What beans means to a medieval priest

The Measure of Multitude

December 3, 2004

As parents brought their children to him for baptism, a particular Florentine priest would store one black bean for each boy and one white bean for each girl. This was in the first half of the 14th century, and (as the chronicler Giovanni Villani tells us) the beans numbered annually between 5,500 and 6,000, "with the male sex most times surpassing the female by 300 to 500 each year". Far in advance of the modern governmental census, it would appear that medieval Tuscans had some interest in measuring demographic trends.

A warning to the casual browser: The Measure of Multitude is not a socioeconomic study of population. While one will learn from it about the expansion of the European populace in the 12th and 13th centuries, which some historians have seen as leading to a disastrous overpopulation in the following century, Peter Biller is not primarily interested in 14th-century famine and plague. Rather he is concerned with how medieval people thought about population. Or perhaps one should say, how, when and why certain medieval writers came to think about what we would now call "demographic" questions: population size, male-female ratio, birth-death ratio and so forth.

The contexts behind these thoughts are fascinating: William of Auvergne, writing in the early 13th century, thinking about the fact of apparently licit polygamy in the Old Testament, suggested that there must have been a gender imbalance - more women than men, hence too few husbands, hence God permitting polygamy. This led to consideration of whether such an imbalance was possible or desirable, and other effects it might have.

Using an astounding range of material, Biller brings these contexts to light, and traces how ways of thinking about demography in the Middle Ages developed and what some of their implications were. We are led through subjects including medieval ideas about marriage, procreation, contraception, virginity, the common good, perceptions of Islam, and the social and intellectual contexts of pastoral care manuals, to mention but a few.

The book covers most of Europe both geographically and socially. There is, however, an overall thesis: that over the course of the 12th century medieval writers developed ways of thinking and writing about "demographic" questions, and that these were then partly shaped by intellectual tradition (shifted in particular directions by the influences of Peter the Lombard and the 13th-century translations of Aristotle's Politics ) and partly affected by the lived reality of an increasingly populous medieval Europe.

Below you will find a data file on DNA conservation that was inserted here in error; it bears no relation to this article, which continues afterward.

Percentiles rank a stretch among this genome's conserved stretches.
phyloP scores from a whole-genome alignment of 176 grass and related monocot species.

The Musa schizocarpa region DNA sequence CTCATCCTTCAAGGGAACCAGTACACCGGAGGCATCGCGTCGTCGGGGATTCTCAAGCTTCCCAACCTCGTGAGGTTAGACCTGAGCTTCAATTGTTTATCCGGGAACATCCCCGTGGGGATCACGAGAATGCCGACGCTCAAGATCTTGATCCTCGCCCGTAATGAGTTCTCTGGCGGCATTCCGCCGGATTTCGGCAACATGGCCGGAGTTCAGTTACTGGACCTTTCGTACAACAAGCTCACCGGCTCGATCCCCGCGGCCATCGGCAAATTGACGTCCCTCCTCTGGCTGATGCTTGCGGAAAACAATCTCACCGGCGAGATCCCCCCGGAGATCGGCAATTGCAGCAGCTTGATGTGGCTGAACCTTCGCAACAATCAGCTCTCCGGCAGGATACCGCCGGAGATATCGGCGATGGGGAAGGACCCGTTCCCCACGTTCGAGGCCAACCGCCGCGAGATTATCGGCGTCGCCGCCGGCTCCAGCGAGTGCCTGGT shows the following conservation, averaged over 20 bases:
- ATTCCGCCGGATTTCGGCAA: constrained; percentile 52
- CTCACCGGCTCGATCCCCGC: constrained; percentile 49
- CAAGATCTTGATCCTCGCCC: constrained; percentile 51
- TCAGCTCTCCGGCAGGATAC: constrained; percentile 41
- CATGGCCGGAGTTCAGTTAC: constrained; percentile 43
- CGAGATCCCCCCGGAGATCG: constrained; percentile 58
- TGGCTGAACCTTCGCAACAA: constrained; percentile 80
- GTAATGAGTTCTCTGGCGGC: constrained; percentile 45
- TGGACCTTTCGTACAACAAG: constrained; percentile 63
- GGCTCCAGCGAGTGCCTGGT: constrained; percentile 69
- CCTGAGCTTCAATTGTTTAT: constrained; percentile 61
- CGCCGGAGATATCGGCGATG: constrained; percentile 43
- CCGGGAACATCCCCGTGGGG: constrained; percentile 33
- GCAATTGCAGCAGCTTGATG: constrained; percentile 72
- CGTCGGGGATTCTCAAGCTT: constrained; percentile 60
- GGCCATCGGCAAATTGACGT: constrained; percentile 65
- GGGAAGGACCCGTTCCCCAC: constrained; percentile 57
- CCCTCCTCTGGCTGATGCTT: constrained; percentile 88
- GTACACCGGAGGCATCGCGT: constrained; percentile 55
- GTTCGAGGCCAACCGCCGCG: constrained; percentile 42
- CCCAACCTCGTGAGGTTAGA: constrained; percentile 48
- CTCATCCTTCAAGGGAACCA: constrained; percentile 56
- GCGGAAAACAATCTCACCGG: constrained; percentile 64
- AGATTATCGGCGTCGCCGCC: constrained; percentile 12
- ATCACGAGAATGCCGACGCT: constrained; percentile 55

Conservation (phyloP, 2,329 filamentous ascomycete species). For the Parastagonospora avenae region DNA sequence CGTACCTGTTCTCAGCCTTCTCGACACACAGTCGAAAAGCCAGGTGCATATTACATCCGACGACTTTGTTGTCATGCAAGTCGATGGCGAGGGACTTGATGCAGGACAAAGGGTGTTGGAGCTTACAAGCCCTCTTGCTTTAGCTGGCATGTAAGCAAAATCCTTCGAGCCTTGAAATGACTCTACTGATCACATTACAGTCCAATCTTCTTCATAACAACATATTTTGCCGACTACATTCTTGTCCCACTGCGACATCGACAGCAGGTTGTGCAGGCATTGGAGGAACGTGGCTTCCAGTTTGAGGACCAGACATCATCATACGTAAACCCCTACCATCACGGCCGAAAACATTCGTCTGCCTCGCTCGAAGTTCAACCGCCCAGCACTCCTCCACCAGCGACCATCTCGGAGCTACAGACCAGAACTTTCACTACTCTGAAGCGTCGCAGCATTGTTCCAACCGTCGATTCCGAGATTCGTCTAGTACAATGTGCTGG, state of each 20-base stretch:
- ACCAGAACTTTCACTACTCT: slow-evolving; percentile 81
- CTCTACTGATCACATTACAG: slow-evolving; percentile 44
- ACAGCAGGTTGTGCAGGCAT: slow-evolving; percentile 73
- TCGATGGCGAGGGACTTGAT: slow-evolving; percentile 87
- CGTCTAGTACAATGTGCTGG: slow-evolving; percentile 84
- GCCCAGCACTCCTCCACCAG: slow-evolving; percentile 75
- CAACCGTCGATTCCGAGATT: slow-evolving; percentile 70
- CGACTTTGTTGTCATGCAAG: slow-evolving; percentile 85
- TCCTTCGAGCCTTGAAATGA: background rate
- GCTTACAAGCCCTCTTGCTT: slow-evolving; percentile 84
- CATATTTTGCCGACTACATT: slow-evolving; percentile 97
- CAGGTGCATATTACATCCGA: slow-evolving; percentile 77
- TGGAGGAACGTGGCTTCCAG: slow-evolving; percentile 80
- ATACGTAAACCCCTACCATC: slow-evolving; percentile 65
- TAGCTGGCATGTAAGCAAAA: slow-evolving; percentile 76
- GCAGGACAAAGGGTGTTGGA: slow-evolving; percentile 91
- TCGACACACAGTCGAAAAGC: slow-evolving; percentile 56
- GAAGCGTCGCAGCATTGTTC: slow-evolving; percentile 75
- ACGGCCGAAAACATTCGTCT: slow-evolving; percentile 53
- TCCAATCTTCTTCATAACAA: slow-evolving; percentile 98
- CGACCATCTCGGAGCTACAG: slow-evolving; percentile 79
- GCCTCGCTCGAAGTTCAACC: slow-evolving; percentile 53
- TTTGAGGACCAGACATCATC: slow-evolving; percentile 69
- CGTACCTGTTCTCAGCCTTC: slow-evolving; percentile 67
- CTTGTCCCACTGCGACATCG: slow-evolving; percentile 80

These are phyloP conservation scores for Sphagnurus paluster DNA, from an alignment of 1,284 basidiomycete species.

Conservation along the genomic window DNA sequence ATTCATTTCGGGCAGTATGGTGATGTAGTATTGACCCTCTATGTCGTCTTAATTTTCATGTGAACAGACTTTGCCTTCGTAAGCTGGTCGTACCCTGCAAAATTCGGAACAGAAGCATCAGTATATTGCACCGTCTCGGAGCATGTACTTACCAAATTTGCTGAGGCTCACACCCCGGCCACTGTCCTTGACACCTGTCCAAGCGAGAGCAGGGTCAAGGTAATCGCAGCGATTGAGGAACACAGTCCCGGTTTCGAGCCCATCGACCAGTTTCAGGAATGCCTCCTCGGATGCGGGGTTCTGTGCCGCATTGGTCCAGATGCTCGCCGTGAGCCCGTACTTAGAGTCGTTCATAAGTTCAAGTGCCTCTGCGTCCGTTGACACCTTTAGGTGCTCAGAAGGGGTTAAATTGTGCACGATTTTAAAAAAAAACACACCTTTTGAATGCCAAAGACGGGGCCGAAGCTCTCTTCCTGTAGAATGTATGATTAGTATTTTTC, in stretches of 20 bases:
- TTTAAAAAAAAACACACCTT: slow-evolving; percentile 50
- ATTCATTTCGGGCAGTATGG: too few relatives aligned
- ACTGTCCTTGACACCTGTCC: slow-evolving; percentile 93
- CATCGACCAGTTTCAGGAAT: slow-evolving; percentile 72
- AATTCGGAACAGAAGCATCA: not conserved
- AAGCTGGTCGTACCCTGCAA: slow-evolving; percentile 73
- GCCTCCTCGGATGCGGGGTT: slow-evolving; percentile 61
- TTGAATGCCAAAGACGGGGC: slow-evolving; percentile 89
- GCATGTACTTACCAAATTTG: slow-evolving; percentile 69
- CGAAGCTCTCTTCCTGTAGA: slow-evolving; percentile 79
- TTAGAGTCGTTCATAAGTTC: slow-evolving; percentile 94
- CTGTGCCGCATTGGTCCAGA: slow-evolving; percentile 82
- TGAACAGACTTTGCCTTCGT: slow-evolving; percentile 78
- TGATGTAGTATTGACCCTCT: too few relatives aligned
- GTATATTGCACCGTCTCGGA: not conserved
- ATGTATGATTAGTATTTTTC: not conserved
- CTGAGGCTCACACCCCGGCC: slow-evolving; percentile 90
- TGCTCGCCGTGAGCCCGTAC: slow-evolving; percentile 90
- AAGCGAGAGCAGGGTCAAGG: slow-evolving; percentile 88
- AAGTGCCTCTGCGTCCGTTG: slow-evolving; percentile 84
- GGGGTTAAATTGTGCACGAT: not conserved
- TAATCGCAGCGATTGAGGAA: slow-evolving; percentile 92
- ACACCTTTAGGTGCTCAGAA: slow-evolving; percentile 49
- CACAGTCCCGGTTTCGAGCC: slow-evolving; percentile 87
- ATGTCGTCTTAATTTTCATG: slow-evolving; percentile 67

Biller insists, in his analysis of writers such as William of Auvergne and Thomas Aquinas, on balancing the influence of intellectual tradition and innovation against the catalytic effects of the material world in which they lived. These medieval thinkers, he suggests, were no ivory-tower dwellers, but men concerned not only with the pursuit of abstract thought but also the need to shape strategies of pastoral care for the burgeoning populace. William's thoughts about how some men may be less successful than others in fathering children, for example, were influenced by his pastoral work: "We have learnt this same thing from women, not from men's rumours or general opinion" - that is, he has learnt it through hearing confession. This is intellectual history, but a kind of intellectual history that insists upon its social context and social influence. Thus, for example, theological discussion of the precept to "go forth and multiply" is set against evidence of medieval strategies for the avoidance of offspring.

What may appear to be abstract debate ("does a precept from olden times still apply today?") is thus connected to practical and fraught matters (the methods used to avoid procreation).

Some areas of the book may tax the general reader, such as a detailed comparison of different translations of Aristotle's Politics. But the writing is lively, witty and clear. And this is an imaginative text, as Biller makes us feel the richness of his historical context. Introducing the expansion of Florence's city walls, marked on November 28, 1284 by the blessing of the first stone laid, we are reminded of what is now lost to us: "Both the impressions and chat of the ordinary people of either sex who thronged around the blessing of the stone in 1284, and the inner reflective lives of the women whose marriages and bodies have supplied the babies."

There is much to admire here, and little to criticise. But while I am inspired by the way in which thinkers are related to their social contexts, I am less persuaded by the neutral, or even cosy, relationship suggested at points between these authors and the mass of people about whom they wrote.

Were all Paris theologians inspired solely by solicitous care toward the social problems of that city or did elements of power and thoughts of control also inform the theories they explored? As Biller notes in his final pages, when writers begin to talk about people in abstract, demographic terms there is something "rather odd and cold" about their discourse. It would have been interesting to develop this thought further - to consider what operations of power and government a demographic mindset enables.

Ultimately, Biller's heterogeneous interests should inspire a wide readership, including scholars of medieval medicine, population, theological thought, religious practice and canon law.

John H. Arnold is senior lecturer in medieval history, Birkbeck, University of London.

The Measure of Multitude: Population in Medieval Thought

Author - Peter Biller
Publisher - Oxford University Press
Pages - 476
Price - £45.00 and £20.00
ISBN - 0 19 820632 1 and 926559 3

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